Cyprus Mail

Interior minister refutes Amnesty slam

By Constantinos Psillides
INTERIOR Minister Socratis Hasikos on Tuesday described damning accusations by Amnesty International on the island’s ‘ruthless’ treatment of migrants as full of “inaccuracies and sweeping generalisations”.
On Monday, Amnesty said Cyprus showed a “ruthless and chilling” lack of compassion towards migrants, exploits EU law to hold migrants beyond the 18-month limit, routinely jails mothers and separates them from their children, and detains hundreds of political refugees.
Alternatives to detention were available but seldom offered, the organisation said. Instead, deportation orders are issued at the same time as detention orders without considering alternatives.
In a lengthy written statement Tuesday, Hasikos said the contents of the Amnesty release were based entirely on information its representatives had “selectively gathered” during their visit from the complaints from NGOs while ignoring explanations given by the government side.
His ministry, he said, categorically rejected that detention for deportation of recognised refugees was being carried out despite the fact that it is allowed in exceptional cases and under certain conditions. He said the law was applied like this in only one instance some time ago.
“Obviously, Amnesty International representatives are referring to Syrian prisoners in Menoyia whose deportation was incidental to their convictions for a criminal offence,” said Hasikos. Hasikos accused Amnesty representatives of mistakenly assuming that a number of Syrians held at the Menoyia centre were political refugees.
Even in that situation, no one was being deported to Syria due to the unstable situation there and the authorities were looking at deporting them to other countries where they might have family.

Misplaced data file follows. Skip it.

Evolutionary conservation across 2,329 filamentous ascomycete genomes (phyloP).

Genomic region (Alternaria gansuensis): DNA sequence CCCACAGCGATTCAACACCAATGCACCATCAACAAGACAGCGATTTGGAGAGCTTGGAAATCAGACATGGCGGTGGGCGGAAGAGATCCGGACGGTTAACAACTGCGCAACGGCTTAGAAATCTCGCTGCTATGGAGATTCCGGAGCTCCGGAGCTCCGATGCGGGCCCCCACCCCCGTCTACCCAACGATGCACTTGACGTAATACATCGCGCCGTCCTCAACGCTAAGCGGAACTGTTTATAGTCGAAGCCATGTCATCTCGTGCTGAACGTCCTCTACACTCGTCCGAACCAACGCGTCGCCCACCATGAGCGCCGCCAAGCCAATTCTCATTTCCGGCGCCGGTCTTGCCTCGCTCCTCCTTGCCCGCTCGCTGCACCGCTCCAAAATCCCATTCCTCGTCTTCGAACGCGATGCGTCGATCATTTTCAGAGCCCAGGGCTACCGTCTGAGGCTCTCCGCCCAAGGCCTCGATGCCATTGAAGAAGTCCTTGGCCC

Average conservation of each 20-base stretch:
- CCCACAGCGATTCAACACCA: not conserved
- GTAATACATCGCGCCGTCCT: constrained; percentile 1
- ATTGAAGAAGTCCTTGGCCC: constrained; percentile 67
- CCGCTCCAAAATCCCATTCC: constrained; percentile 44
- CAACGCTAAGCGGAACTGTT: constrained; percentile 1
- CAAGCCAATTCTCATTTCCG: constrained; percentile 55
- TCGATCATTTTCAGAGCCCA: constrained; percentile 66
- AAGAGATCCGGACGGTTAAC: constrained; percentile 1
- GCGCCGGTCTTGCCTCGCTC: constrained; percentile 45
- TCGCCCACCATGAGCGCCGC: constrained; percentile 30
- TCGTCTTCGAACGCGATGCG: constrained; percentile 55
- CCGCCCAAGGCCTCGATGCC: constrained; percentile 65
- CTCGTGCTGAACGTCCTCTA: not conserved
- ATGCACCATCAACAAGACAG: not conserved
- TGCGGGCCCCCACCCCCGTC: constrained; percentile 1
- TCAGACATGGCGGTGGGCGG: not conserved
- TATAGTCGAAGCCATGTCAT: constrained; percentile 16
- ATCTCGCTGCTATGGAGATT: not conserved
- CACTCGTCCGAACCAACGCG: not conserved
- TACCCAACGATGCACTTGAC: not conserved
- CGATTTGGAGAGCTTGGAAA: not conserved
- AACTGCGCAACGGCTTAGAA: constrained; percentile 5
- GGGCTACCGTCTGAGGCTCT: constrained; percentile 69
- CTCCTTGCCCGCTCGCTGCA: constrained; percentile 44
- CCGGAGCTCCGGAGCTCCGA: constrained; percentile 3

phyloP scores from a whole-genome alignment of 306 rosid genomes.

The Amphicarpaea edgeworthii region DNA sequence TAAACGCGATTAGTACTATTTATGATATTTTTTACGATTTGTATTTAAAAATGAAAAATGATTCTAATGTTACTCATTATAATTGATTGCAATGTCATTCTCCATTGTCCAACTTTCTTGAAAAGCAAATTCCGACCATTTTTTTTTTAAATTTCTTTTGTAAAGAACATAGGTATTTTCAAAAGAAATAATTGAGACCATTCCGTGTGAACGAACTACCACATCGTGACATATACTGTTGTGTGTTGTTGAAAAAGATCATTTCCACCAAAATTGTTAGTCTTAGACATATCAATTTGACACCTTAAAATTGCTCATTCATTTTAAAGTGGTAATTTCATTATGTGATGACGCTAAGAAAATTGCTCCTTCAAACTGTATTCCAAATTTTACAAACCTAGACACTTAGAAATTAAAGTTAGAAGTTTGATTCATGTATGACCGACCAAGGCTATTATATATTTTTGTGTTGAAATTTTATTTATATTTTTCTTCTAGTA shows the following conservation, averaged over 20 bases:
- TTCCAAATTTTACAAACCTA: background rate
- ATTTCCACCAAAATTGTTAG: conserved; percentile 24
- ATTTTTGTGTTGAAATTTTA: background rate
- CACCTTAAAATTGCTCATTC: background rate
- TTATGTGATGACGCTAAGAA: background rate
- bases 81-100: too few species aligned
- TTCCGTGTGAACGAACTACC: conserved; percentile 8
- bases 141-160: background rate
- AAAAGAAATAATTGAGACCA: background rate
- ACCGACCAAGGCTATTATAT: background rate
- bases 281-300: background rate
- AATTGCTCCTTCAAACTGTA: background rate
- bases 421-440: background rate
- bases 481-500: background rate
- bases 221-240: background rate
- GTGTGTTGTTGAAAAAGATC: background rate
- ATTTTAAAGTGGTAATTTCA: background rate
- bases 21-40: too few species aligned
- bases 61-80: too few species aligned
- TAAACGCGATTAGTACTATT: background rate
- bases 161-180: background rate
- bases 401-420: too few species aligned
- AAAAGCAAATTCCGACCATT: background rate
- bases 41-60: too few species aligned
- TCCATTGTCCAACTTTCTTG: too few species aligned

On the accusation that Cyprus routinely separates mothers from children, Hasikos said this only happened in exceptional cases.
However there were at least two such cases already this year where women detained were forcibly separated from their young children. One was a baby just 19 months old, the other was aged three. The children were handed over to social services. One of the women had been held for four weeks.
Hasikos also rejected the accusation that Cyprus implemented a routine policy of detention for the purpose of deporting asylum seekers.
“This only applies to a small number of cases where such foreigners are already prohibited immigrants usually because they’ve been convicted of a criminal offence,” he said.
“If the application is justified on the grounds of international protection or humanitarian reasons, the person is granted all of the rights recognised by the law,” he added.
The minister said he would make further comments once Amnesty issued a full report.


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